Fruits (1/2 cup serving only)

Banana (½ small banana), Blueberries, Cantaloupe, Grapes, Honeydew, Kiwifruit (1 medium fruit), Orange (1 small or 2 small mandarins), Pineapple, Raspberries, Strawberries


Beets, Bell peppers (yellow, orange, or red), Carrots, Tomatoes, Collard greens, Cucumber, Lettuce, Radish, Spinach (raw), Summer squash

Dairy and Alternatives

Aged cheeses (cheddar, Swiss, Parmesan, brie, Camembert), Lactose-free milk, yogurt and cheese, Kefir, Almond milk


Meat, Seafood, Poultry, Eggs, Some nuts and seeds (2 tablespoon portions only: almonds, chia, coconut, hazelnuts, macadamia, peanuts, pecans, pepitas, sesame, sunflower seeds and walnuts), Tofu


Butter, Ghee, Oils, Mayonnaise

What about gluten?

If you don’t have celiac disease or non-celiac gluten sensitivity, then you don’t need to be completely gluten-free during this trial, unless your health care provider has recommended that for you. Gluten is not a FODMAP, but wheat, rye and barley are FODMAPs (and they contain gluten), so they’re excluded in this diet. There is one exception - traditional sourdough wheat bread is low FODMAP (but not gluten-free), so you can typically eat it. It’s OK to have some gluten cross-contamination during this diet (e.g., you don’t have to buy gluten-free oats or use a separate toaster). However, you’ll likely use many gluten-free products in order to avoid wheat as a FODMAP. So be sure to check ingredient lists. Just because a product is gluten-free doesn’t mean it’s low FODMAP. There are many gluten-free breads, crackers and pastas that are still high FODMAP.

Is the low FODMAP diet right for me?

The primary purpose of adhering to the low FODMAP diet is to improve symptoms for people with severe digestive problems. The low FODMAP diet tends to be low in fiber, probiotics, prebiotics and certain vitamins and minerals. If followed long-term by someone who isn’t suffering from digestive problems, this may negatively affect their gut microbiome, especially if followed longer than intended.1 However, for people with severe digestive symptoms, using this diet to get them resolved could be healthier in the end. Be sure to only follow the diet if it’s recommended by your doctor (ideally a GI doctor), a Registered Dietitian and/or after testing to rule out other medical causes. It’s best followed if administered by a Registered Dietitian trained in FODMAPs. It’s recommended that you don’t follow any full elimination diet long-term, since elimination diets are meant to be short-term with as many foods reintroduced as possible to ensure optimal nutrient intake.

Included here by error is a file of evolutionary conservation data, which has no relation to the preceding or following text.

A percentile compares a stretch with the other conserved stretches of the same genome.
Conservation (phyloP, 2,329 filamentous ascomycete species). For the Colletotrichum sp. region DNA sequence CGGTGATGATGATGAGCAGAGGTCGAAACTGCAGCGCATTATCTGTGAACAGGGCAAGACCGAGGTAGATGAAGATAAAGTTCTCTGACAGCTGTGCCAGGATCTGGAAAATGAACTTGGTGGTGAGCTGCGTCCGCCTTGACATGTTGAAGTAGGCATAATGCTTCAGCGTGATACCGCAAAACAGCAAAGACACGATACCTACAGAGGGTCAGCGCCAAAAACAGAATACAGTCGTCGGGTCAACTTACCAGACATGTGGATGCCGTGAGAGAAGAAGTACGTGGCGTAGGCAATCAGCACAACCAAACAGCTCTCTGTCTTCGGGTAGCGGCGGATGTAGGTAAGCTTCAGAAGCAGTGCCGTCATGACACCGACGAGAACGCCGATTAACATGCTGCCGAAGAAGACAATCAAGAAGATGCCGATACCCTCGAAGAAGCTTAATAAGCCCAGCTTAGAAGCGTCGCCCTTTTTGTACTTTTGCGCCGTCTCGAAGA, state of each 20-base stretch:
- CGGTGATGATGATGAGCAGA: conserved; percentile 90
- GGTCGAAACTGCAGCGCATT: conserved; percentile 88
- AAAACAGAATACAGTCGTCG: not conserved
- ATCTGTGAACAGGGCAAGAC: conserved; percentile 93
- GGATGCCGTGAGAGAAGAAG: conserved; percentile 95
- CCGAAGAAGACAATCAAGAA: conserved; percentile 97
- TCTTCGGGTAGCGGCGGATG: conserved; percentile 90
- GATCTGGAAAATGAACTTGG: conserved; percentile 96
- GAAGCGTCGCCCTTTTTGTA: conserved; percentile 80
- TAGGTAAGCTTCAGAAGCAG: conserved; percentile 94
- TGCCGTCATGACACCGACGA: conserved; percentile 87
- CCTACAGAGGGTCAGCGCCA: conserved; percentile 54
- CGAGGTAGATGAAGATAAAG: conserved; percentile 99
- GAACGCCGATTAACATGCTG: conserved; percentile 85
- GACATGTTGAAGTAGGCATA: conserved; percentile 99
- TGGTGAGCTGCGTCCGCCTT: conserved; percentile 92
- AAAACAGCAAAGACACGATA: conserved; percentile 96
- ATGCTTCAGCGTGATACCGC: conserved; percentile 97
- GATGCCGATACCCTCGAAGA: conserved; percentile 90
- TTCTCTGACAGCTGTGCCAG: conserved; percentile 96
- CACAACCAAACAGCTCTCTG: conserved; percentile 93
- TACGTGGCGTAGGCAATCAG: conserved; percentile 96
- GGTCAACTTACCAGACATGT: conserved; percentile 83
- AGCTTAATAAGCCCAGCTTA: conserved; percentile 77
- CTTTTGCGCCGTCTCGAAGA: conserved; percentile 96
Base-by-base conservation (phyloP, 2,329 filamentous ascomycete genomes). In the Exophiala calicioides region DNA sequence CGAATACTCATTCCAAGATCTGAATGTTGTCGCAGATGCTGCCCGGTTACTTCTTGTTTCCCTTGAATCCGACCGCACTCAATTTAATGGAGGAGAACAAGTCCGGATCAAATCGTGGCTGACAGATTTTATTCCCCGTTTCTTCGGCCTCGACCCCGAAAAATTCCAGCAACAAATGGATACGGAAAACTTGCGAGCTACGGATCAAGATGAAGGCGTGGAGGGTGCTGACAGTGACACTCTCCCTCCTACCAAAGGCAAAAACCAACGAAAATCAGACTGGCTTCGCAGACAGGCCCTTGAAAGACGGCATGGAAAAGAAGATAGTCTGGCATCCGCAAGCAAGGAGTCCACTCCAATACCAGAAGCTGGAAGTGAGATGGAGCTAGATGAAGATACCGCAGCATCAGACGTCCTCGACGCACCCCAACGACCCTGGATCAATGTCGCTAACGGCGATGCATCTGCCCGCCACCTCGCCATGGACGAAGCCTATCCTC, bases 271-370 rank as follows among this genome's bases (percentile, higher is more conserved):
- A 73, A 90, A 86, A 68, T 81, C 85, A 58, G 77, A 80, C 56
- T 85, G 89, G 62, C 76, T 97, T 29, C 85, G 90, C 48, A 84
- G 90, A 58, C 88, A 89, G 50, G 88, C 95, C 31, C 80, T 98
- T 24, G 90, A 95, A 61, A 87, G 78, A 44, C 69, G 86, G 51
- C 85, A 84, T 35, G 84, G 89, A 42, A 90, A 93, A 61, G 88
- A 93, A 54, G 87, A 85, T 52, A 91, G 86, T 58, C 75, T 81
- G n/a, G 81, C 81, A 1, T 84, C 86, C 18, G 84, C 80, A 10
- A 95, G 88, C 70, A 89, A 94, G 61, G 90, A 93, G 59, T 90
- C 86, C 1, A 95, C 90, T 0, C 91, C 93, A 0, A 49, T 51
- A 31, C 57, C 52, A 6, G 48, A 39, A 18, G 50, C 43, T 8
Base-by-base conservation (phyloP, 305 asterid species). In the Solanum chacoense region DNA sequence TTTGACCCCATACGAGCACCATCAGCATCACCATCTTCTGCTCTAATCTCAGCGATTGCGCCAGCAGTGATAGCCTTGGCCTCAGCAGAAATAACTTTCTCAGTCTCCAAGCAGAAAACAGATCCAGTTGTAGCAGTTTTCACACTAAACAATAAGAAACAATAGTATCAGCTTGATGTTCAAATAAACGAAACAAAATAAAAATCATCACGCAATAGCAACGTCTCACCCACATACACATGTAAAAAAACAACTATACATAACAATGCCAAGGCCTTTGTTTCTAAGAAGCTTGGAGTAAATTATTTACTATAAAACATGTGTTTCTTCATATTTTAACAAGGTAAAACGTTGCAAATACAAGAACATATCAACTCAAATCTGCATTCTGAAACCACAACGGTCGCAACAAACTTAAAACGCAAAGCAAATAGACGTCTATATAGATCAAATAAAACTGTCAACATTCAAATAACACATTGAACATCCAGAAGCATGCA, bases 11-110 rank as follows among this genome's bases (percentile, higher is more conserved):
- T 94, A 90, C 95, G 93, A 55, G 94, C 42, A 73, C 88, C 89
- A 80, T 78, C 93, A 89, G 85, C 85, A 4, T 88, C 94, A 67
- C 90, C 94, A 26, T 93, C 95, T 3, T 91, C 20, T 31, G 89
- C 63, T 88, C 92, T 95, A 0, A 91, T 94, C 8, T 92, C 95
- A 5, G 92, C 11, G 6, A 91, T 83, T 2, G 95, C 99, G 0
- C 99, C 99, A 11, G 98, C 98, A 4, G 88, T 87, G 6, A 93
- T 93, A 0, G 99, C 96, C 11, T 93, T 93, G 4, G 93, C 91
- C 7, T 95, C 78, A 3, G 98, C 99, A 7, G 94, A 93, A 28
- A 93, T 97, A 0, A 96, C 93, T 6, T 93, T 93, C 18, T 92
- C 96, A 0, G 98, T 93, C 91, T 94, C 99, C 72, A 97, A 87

How do you start a low FODMAP diet?

A traditional low FODMAP diet follows this process:

1. Elimination. Eliminate all high FODMAP foods from your diet for 2-6 weeks. Always keep a food and symptom record. It’s helpful to rate your symptoms on a scale of 0-10 daily (10 being the worst). Only eat low FODMAP foods during this time.

  • Give yourself 1 week to meal plan and shop, and 1 week to practice (it’s normal to mess up during this time). Then, aim for 2 straight weeks doing it near perfectly and with symptoms resolving.
  • If your symptoms have reduced to a level of 2 or 3 out of 10 or less on the symptom scale, then that’s success and you can move to the next step. If you still have significant symptoms, reassess your diet to ensure there are no large sources of FODMAPs still being eaten, and continue for another 2 weeks. If symptoms don’t improve after 4 weeks despite not eating FODMAPs, then it’s recommended to stop the diet and consult your doctor.

2. Reintroduction. Reintroduce high FODMAP foods by introducing one FODMAP category for 2 days followed by a 3-5 day “rest” period, then repeat until all categories are trialed. Continue to monitor with the symptom scale and food diary. You’ll be trying to figure out which category causes symptoms for you and how much you can consume. By the end, you should know if you either: 1) can’t have that group at all, 2) are completely OK with that group, or 3) are okay with a small portion, but a large amount causes symptoms.